Thursday, February 28, 2013

Tools of the Trade: The Art of Swimming

We've spoken before about our sailing ancestor's love/hate relationship with swimming. Many who ventured out to sea, particularly in the 16th and 17th centuries, believed that it was simply better to drown quickly in the event of an unthinkable foundering or shipwreck. Knowing how to swim, the logic went, would only prolong the agony in the event that one's ship went down in the blue ocean, with no land in sight.

As their contact with Africa and the Americas increased, Europeans began to witness populations along these shores and particularly in the West Indies that all knew how to swim. Not knowing how to get around in the water was considered shameful among the locals and laughable in the case of the invaders. A new mindset was born and, though many career sailors, particularly in the Royal Navy, clung to the idea of avoiding the skill, knowing how to swim became somewhat of a rage.

Mechisedec Thevenot's L'Art de Nager, an illustrated book published in 1696, was on the cutting edge of this new wave. The book's entire title reads:

The Art of Swimming. Illustrated by proper figures. With advice for bathing. By Monsieur Thevenot. Done out of French. To which is prefixed a prefatory discourse concerning artificial swimming, or keeping oneself above water by several portable engines, in case of danger.

Quite the mouthful there. At any rate, as this wonderful post over at BibliOdyssey makes clear, the illustrations may be the best part of the book. But there is a good deal in the text that lends itself as well:

To mention some few advantages of Swimming. In case of Shipwreck, if one is not very far from Shore, the Art of Swimming may set one safe there, and to save from being drowned. In case of being pursu'd by an Enemy, and meeting a River in ones way, you have the advantage of escaping two sorts of Death, by gaining the Shore on the other side, and so escaping from your Enemy, and from being drowned in the attempt of doing it.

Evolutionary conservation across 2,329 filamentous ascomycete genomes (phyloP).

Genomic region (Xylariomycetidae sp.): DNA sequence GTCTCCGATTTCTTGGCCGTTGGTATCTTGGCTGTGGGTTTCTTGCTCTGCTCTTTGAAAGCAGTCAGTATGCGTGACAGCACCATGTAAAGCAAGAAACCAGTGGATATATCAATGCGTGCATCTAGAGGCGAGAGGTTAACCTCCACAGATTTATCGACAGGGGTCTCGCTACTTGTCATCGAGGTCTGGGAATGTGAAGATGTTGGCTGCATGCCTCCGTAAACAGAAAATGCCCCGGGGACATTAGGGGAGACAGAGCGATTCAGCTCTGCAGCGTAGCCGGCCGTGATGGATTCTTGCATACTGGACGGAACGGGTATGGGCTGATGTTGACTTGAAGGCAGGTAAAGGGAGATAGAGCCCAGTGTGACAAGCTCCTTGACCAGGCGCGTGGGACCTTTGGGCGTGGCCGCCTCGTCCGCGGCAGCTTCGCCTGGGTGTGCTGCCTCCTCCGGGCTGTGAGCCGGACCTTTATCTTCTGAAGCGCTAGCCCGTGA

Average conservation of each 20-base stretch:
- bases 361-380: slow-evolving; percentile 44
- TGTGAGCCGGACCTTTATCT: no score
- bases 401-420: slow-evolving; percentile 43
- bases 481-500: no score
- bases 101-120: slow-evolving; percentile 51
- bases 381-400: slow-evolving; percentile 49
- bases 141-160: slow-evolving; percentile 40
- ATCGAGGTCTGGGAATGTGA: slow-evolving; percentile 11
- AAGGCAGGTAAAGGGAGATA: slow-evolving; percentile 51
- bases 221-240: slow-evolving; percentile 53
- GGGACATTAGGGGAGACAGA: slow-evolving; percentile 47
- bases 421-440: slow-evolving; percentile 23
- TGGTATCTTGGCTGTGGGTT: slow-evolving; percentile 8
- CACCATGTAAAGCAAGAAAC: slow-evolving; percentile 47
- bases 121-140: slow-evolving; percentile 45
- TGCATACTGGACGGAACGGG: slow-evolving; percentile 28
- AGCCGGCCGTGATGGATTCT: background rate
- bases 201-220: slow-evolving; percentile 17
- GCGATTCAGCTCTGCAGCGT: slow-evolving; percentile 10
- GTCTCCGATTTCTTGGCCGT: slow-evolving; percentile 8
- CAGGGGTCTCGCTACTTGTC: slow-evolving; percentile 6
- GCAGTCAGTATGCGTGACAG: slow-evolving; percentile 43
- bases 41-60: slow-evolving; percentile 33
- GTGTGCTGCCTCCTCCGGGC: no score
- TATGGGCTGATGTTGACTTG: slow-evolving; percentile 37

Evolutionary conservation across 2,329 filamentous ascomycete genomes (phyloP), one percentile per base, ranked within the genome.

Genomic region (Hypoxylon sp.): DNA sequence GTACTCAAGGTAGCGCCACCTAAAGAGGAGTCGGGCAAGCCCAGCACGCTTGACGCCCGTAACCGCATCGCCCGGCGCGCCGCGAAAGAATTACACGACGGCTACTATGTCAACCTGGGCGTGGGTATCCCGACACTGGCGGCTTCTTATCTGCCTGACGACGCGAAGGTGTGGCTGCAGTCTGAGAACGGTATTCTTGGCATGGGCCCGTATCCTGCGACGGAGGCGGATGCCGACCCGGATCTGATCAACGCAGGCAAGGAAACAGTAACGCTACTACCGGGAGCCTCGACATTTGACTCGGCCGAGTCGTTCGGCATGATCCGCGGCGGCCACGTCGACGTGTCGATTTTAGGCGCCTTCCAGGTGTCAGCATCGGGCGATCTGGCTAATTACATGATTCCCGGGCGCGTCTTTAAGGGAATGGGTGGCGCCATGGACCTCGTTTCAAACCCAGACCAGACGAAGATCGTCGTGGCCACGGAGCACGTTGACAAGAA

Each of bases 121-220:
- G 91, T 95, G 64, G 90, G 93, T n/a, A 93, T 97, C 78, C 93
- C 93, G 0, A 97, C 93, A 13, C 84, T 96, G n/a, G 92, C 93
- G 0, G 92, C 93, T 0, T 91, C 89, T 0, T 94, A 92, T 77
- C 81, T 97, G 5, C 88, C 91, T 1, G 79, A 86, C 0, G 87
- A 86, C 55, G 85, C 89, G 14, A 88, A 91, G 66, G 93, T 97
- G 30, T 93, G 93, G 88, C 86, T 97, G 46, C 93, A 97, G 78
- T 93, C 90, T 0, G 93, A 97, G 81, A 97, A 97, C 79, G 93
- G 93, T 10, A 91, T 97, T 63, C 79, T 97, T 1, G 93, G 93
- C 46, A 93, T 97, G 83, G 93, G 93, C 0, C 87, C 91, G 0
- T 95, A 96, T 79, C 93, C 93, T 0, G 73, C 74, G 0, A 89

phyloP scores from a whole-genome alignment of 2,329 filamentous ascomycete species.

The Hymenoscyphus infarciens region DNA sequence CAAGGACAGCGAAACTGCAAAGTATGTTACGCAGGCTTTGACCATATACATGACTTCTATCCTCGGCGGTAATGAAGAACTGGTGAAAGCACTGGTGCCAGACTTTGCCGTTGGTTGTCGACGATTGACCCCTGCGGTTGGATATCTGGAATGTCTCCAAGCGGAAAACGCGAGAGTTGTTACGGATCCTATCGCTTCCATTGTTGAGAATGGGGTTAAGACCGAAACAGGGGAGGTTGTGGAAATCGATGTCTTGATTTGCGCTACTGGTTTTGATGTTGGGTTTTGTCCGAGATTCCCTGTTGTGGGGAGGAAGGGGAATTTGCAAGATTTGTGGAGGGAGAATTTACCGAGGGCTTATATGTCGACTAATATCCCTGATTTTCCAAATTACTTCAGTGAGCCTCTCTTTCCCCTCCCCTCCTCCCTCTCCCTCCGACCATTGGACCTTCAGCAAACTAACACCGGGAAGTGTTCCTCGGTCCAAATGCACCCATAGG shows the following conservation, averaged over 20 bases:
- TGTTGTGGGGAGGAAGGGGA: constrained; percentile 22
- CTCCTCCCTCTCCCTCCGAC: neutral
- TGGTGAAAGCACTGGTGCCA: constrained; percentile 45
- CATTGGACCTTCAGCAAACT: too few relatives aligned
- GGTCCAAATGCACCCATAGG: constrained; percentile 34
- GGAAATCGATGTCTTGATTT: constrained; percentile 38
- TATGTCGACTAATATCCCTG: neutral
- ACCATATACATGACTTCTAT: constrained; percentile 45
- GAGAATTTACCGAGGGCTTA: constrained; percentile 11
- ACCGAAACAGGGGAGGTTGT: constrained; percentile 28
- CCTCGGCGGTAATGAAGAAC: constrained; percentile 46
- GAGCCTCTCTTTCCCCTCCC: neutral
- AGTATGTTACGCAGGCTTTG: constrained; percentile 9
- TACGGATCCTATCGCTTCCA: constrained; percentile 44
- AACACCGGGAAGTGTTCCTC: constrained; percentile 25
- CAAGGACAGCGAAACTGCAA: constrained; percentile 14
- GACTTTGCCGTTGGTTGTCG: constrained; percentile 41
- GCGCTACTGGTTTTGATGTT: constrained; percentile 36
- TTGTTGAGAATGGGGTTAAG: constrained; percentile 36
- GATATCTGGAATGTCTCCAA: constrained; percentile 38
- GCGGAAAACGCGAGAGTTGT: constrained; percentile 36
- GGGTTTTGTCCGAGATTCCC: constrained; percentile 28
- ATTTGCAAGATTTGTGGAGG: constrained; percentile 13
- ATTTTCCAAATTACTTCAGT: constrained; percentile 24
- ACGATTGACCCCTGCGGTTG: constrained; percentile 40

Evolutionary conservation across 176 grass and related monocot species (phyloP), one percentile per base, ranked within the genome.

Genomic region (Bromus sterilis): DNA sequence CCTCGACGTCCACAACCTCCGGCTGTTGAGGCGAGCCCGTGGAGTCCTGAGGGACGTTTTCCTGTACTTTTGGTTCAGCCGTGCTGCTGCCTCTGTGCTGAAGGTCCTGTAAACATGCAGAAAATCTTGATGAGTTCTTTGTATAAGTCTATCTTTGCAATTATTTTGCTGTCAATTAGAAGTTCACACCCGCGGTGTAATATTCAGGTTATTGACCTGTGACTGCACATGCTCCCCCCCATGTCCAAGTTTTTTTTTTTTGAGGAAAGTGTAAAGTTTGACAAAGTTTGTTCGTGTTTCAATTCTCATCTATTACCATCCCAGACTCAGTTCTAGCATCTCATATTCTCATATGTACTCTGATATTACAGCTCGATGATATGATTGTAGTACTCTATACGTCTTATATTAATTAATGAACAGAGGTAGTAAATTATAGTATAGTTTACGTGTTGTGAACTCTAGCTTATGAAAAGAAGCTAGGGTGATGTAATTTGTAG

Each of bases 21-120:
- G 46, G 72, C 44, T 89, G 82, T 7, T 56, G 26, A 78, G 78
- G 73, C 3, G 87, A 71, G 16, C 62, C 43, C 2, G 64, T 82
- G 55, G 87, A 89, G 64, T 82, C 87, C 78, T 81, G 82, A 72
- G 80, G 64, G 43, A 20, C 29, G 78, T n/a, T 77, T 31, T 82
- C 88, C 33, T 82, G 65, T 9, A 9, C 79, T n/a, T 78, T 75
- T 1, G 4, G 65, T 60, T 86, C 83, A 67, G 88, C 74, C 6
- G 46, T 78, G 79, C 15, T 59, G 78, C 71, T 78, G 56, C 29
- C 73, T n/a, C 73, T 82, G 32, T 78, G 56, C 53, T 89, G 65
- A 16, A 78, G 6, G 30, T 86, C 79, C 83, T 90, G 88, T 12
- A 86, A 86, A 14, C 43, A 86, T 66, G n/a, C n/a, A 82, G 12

This quote, from the introduction, speaks specifically to the era in which Monsieur Thevenot wrote. So, too, does the caption from the illustration above entitled "To Tread Water":

By this way you remain upright in the water without making any motion with the hands, only you move the water round with your Legs from you, the Soals of your Feet being perpendicular to the bottom; you may make use of this if you are cast into the water bound hand and foot.

Considering that tossing captives, bound hand and foot, into the sea was a favorite piratical torture, this kind of advice could potentially be invaluable.

Click over to BibliOdyssey, which is a wonderful spot on the web for those of us obsessed with both books and history by the way, and see more of Monsieur T's fabulous tome. You won't regret it.

Header: To Tread Water from L'Art de Nager via BibliOdyssey


Timmy! said...

That is pretty funny, Pauline... And quite the title, to. I also like that all of the illustrations are of naked people... which is always a good source of amusement.

Undine said...

Thanks for introducing me to BibliOdyssey; it looks like an interesting blog.

And you're right, those illustrations are delightful!

Pauline said...

Timmy! Swim trunks shmim trunks say our early modern ancestors... apparently.

Undine: Thank you; I love BibliOdyssey and I know you will too.